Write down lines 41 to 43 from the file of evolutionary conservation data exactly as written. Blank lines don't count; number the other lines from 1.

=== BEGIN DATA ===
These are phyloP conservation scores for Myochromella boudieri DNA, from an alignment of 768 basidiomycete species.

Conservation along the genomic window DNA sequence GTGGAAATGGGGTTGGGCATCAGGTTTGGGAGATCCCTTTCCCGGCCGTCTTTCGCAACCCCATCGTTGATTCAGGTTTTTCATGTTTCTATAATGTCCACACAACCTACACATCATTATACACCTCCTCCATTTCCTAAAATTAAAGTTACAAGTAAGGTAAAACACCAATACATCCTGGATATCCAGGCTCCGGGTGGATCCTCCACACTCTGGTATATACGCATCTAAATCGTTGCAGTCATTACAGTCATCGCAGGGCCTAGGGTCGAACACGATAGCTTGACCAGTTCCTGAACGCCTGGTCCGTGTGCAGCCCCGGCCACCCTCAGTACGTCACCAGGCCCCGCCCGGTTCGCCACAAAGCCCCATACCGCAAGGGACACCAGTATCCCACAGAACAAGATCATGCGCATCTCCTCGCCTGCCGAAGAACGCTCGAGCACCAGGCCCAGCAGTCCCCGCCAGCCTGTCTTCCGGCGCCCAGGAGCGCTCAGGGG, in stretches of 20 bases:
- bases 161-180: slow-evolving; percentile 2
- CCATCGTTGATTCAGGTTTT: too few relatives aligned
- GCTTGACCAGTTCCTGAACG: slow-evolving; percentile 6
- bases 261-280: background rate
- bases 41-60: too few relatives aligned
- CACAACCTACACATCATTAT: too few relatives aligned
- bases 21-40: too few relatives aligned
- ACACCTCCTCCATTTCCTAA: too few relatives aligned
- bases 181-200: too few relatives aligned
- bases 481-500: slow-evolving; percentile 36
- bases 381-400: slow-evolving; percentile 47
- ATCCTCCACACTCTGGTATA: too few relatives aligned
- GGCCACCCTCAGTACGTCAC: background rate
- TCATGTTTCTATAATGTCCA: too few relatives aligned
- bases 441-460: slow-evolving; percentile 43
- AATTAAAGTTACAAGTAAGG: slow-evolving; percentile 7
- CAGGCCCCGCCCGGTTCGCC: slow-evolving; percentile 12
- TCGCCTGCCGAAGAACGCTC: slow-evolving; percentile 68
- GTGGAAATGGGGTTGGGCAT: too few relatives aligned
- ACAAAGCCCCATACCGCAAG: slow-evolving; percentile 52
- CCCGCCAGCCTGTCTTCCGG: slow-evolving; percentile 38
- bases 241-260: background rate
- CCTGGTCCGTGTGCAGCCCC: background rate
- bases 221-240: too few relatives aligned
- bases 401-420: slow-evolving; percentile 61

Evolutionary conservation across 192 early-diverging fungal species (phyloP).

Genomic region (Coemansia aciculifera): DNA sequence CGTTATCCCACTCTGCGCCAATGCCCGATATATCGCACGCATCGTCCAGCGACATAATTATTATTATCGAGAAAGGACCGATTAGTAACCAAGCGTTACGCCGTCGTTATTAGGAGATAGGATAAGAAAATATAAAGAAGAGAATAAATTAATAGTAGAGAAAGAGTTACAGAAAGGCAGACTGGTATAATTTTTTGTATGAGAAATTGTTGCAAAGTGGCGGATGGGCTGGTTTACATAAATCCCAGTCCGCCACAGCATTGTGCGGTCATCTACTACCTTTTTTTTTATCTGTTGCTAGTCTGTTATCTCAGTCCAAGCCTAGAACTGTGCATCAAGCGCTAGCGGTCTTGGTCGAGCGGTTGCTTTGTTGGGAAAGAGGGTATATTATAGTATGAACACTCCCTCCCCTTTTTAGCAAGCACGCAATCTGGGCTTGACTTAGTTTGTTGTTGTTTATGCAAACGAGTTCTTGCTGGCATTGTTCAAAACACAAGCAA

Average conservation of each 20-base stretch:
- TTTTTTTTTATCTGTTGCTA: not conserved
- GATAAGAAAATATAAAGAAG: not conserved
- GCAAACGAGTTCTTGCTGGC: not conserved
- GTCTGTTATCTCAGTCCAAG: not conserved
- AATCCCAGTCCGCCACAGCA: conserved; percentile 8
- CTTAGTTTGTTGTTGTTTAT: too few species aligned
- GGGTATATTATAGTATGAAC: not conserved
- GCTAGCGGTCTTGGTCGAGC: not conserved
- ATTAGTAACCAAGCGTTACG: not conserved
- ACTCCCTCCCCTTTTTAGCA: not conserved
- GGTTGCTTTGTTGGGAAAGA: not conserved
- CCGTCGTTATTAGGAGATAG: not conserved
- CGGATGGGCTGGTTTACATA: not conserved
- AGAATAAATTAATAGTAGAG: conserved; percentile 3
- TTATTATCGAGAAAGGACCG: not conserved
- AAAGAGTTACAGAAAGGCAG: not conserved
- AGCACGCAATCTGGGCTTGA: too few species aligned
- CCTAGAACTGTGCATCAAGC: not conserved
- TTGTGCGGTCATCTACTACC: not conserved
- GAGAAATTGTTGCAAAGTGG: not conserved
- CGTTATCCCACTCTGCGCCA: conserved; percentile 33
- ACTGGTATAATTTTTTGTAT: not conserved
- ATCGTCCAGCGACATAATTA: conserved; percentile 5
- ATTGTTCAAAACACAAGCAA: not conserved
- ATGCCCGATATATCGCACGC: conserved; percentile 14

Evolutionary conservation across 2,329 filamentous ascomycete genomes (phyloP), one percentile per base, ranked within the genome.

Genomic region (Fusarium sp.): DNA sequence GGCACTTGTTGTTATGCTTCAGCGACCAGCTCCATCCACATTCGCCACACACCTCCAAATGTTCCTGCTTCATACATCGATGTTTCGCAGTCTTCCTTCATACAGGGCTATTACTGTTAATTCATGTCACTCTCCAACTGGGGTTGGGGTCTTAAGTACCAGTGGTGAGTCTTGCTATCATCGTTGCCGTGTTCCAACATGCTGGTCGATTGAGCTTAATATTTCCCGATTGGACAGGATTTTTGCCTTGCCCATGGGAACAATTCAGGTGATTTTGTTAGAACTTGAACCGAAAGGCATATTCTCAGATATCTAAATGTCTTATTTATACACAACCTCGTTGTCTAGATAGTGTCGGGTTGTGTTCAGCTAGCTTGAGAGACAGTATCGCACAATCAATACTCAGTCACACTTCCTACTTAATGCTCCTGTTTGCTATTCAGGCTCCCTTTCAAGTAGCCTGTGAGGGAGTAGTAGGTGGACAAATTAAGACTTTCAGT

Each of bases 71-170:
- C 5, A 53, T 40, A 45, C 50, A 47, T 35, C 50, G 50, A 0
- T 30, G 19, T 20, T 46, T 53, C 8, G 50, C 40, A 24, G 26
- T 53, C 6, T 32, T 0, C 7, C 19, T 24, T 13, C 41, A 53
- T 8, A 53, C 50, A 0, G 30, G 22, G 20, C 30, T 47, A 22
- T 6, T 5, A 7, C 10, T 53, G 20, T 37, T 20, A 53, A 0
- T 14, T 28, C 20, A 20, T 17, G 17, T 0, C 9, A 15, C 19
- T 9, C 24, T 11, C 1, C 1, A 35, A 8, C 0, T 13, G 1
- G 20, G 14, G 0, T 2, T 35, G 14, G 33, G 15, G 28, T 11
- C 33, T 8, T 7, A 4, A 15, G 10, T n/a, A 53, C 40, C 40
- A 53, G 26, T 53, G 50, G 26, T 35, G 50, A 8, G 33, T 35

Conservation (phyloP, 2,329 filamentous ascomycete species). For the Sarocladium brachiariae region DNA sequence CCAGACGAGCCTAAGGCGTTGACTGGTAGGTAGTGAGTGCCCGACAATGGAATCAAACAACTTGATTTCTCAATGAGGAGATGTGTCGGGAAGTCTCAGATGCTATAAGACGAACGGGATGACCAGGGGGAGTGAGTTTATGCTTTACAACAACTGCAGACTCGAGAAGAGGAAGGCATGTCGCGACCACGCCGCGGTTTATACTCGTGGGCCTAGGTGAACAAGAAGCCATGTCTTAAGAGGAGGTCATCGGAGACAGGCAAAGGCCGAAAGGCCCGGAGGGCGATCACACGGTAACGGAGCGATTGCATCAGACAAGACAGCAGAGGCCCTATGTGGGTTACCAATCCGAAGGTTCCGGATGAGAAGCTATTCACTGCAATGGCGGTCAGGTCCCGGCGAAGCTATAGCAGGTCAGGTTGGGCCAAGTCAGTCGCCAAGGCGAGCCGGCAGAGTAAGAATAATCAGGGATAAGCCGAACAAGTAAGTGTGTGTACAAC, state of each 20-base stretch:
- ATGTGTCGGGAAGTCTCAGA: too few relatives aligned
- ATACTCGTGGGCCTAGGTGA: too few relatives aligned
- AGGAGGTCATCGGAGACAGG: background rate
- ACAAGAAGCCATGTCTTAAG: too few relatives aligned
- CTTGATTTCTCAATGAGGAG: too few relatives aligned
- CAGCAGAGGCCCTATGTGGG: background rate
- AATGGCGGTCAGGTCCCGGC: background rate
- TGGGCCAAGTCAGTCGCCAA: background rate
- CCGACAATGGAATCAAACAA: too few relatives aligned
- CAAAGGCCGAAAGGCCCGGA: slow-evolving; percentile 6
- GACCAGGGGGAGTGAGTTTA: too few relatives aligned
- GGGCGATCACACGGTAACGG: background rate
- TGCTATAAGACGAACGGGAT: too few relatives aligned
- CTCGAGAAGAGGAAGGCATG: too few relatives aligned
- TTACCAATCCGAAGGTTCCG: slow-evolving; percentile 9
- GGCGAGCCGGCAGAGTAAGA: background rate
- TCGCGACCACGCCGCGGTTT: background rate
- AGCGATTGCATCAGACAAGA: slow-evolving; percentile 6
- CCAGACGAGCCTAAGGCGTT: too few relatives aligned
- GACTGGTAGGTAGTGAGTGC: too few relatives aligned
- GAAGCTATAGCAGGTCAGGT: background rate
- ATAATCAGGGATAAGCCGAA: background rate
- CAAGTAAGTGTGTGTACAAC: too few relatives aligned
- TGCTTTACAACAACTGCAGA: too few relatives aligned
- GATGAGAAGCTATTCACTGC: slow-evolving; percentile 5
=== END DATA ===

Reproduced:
- GGTTGCTTTGTTGGGAAAGA: not conserved
- CCGTCGTTATTAGGAGATAG: not conserved
- CGGATGGGCTGGTTTACATA: not conserved